The same can be said for partisan debt ceiling increases passed in May 2003 and November 2004, which, like the 2006 vote, were set up by a procedural maneuver that required the consent of every Democrat who then voted against them.
This year was different: Republicans filibustered one measure to raise the debt limit and keep the government funded. On Wednesday, they are expected to block another measure, passed by the House, that does only one thing: lift the debt ceiling.
“There’s no bargaining,” said Senator Angus King of Maine, a moderate independent. “They’re just stamping their feet and saying no.”
He added, “It’s a qualitatively new level of irresponsibility.”
With no overt policy demands to be met as the price for cooperation, Democrats say the chaos is the point — or at least a vague hope that the latest legislative crisis will somehow undermine their ability to fulfill unrelated parts of Mr. Biden’s agenda, especially an expansive bill to combat climate change and reweave the fraying social safety net.
“Democrats are preparing another staggering taxing and spending spree without any Republican input or support,” Mr. McConnell wrote on Monday. “Bipartisanship is not a light switch that Speaker Pelosi and Leader Schumer may flip on to borrow money and flip off to spend it.”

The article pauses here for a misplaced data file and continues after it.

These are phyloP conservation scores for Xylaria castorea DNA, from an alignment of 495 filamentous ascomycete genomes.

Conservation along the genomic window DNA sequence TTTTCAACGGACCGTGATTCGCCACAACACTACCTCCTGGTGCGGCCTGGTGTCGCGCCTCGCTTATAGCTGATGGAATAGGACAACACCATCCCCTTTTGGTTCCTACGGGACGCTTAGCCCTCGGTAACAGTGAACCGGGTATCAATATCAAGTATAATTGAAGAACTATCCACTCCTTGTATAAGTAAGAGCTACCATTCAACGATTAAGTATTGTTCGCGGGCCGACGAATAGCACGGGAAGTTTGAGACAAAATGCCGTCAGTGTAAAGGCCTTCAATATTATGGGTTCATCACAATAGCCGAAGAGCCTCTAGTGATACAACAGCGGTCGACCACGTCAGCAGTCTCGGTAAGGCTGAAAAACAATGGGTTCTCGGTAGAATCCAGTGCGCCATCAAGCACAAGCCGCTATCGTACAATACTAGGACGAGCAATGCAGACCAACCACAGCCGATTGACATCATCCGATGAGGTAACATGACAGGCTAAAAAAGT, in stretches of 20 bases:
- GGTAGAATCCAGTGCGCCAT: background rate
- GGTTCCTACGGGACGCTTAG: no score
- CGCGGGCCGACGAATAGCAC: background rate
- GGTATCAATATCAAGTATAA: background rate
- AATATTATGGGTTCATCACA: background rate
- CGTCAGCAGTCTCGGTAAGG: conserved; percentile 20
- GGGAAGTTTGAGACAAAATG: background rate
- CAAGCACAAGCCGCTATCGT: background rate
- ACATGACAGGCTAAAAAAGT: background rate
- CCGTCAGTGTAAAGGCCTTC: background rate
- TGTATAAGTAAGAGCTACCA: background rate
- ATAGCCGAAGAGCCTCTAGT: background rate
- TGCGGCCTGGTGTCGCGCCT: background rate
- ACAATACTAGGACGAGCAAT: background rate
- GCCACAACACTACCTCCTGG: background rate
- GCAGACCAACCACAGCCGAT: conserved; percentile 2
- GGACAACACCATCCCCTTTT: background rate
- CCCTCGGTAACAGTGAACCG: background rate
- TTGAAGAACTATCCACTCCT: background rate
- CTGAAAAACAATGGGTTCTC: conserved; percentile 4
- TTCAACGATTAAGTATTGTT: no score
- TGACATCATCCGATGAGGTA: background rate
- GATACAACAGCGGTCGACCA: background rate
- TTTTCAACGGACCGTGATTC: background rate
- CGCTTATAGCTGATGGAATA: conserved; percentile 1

Given that the switch is currently off, he argues, Democrats have only one path forward: The Senate Budget Committee must produce a resolution that includes instructions to raise the debt ceiling, which must then pass the House and Senate and weather a barrage of hostile amendments. Then the House must draft and vote on a separate bill to lift the debt ceiling, which would then go to the Senate, where it could not be filibustered but would again have to survive an onslaught of politically difficult votes. Any proposal could be considered, and if any were adopted, the measure would be forced back to the House.
And they have 14 days to do it.
Democrats are left to seethe at their opponents’ tactics.
“McConnell is singularly focused on winning control of the Senate in the 2022 midterm elections, full stop,” said Senator Chris Van Hollen, Democrat of Maryland and a longtime budget expert. “To his mind, that means using every tactic at his disposal to cause President Biden to fail, even if that hurts the country.”
Another factor might be at play: Mr. McConnell cannot control his members and is reluctant to risk the ire of Republican base voters. Senators Ted Cruz of Texas and Josh Hawley of Missouri have made no secret of their presidential ambitions, with uncompromising stands that appeal to the base.